There seems to be an endless array of baby gear available for little ones as they grow and develop, and it can be hard to determine which products are worth the investment. Play mats are a must-have item for many babies because they can provide endless fun and stimulation for your little one, not to mention allowing them to play on their own.

A play mat gives your child a comfortable spot where they can play on their back or their tummy and practice rolling over while also giving parents a nice break from holding or entertaining their baby. It's also a nice place where baby's classic toys are within easy reach for your mini human. 

Read more
What age do babies crawl and when you should worry if they’re not
How to encourage babies to crawl
A baby crawling away from their parent.

Baby's first year is full of super exciting milestones. A monumental one is when your little one begins to be mobile by crawling. Crawling opens up a whole new world for your baby as well as you. Of course, with crawling comes a lot of concerns like what is your baby going to get into as well as worries if your guy or gal isn't. So, at what age do babies crawl? We've got everything you need to know about crawling including what to do if your baby hasn't hit that milestone yet.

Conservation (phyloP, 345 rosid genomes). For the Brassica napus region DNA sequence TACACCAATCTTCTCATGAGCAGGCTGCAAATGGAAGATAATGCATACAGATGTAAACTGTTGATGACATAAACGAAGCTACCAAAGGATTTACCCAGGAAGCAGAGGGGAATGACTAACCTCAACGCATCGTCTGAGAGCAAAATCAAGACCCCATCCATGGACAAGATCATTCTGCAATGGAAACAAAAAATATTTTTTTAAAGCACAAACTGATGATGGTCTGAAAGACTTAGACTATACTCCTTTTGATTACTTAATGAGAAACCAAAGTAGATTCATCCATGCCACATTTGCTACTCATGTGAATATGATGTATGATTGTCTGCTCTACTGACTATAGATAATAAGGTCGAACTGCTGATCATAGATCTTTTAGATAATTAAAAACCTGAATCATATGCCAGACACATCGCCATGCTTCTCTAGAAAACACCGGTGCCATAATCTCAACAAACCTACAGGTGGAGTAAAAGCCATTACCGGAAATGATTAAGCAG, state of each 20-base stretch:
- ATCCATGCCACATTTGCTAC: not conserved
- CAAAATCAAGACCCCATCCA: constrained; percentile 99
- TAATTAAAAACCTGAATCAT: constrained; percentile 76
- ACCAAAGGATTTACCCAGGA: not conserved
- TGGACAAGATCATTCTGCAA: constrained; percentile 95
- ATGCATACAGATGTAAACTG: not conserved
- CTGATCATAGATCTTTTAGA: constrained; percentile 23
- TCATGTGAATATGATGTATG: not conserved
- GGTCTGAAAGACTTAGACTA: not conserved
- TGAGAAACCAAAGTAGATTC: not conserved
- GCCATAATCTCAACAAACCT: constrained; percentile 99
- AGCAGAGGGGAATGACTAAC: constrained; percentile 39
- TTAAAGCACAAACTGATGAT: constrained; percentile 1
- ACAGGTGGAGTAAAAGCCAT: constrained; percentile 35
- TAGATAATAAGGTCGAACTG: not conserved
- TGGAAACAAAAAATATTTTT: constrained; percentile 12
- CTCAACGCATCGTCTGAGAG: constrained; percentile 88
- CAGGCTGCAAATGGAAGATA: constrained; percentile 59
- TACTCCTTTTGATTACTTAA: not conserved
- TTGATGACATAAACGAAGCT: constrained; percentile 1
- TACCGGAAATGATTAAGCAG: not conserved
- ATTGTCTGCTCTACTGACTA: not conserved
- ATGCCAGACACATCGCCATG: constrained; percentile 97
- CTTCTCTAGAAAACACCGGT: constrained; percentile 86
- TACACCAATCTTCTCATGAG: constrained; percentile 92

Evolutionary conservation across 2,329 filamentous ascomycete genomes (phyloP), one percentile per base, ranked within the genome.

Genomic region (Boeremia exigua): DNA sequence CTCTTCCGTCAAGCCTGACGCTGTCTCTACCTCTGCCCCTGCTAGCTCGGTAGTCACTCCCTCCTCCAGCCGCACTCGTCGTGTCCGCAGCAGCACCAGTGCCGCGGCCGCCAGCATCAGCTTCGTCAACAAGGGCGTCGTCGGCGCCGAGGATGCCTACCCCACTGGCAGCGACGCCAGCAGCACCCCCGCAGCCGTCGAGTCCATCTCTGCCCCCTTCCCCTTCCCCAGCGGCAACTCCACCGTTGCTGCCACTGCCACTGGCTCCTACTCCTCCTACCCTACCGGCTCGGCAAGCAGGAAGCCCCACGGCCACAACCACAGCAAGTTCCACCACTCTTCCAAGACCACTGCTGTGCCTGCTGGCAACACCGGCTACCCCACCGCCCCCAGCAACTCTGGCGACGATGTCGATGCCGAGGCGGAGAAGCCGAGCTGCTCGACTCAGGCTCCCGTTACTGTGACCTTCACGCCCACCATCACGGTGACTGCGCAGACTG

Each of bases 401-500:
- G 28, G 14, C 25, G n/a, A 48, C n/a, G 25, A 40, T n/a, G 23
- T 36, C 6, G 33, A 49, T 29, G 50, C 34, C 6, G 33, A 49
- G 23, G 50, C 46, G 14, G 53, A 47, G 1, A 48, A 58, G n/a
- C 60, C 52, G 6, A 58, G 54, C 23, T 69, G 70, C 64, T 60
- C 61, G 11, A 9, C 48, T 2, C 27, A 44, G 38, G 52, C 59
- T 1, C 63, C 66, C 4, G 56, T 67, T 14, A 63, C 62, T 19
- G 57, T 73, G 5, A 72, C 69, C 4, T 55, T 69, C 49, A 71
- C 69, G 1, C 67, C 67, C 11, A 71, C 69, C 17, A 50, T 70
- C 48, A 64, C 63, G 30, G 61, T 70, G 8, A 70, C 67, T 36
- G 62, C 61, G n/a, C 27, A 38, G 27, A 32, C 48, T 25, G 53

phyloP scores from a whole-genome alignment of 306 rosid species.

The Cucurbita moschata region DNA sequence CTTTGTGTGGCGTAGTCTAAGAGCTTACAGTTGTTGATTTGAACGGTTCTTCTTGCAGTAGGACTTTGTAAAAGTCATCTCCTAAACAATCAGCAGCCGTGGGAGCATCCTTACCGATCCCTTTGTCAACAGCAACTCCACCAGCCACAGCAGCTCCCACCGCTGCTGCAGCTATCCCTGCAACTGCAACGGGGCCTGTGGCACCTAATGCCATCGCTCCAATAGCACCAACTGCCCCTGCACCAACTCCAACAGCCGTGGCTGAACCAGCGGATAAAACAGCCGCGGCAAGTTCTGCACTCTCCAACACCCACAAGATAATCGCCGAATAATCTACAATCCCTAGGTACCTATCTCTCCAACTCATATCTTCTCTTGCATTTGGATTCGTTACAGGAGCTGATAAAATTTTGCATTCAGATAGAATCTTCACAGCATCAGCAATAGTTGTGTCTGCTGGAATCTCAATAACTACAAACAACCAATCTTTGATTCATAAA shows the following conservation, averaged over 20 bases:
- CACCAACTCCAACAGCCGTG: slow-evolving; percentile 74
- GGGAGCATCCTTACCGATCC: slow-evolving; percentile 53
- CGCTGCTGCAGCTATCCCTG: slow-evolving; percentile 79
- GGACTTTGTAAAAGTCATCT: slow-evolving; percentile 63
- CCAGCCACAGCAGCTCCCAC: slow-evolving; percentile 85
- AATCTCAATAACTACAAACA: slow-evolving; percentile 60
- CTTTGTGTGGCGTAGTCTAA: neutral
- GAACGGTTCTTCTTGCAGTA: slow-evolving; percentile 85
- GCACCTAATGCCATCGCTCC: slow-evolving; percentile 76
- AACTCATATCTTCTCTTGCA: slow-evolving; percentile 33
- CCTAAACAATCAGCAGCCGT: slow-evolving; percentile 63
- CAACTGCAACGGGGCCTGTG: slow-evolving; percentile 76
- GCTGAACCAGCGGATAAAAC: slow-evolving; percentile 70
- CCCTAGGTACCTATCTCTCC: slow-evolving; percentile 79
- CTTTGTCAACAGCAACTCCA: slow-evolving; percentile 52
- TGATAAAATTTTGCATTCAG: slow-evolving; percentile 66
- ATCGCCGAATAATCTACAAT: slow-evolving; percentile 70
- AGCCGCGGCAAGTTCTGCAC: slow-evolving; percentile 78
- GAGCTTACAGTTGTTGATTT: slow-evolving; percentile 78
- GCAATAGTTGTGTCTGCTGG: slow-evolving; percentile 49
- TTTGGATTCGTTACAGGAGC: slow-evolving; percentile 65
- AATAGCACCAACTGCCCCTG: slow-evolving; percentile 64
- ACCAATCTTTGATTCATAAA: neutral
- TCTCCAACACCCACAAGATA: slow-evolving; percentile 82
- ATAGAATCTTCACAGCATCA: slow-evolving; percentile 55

At what age do babies crawl
Baby milestones are of course exciting and adorable. Proud parents can't wait to capture those special milestone moments for themselves, family, and friends. Milestones are important for other reasons though. Milestones like rolling over and crawling build upon one another and eventually lead to walking. According to the Mayo Clinic, most babies begin crawling between seven to nine months. Of course, this is only a range which means some little ones may begin crawling earlier or later. Some babies also skip the crawling stage and move right into cruising. There are different types of crawling too. So, let's take a look at common crawling questions parents may have about this monumental milestone.
Types of crawling
For the most part, there are five different types of crawling. Just the like age babies begin to crawl, there isn't a right or a wrong way to do it. The method babies use to crawl is the ideal way for them to do it. These are the basic methods for crawling.

Read more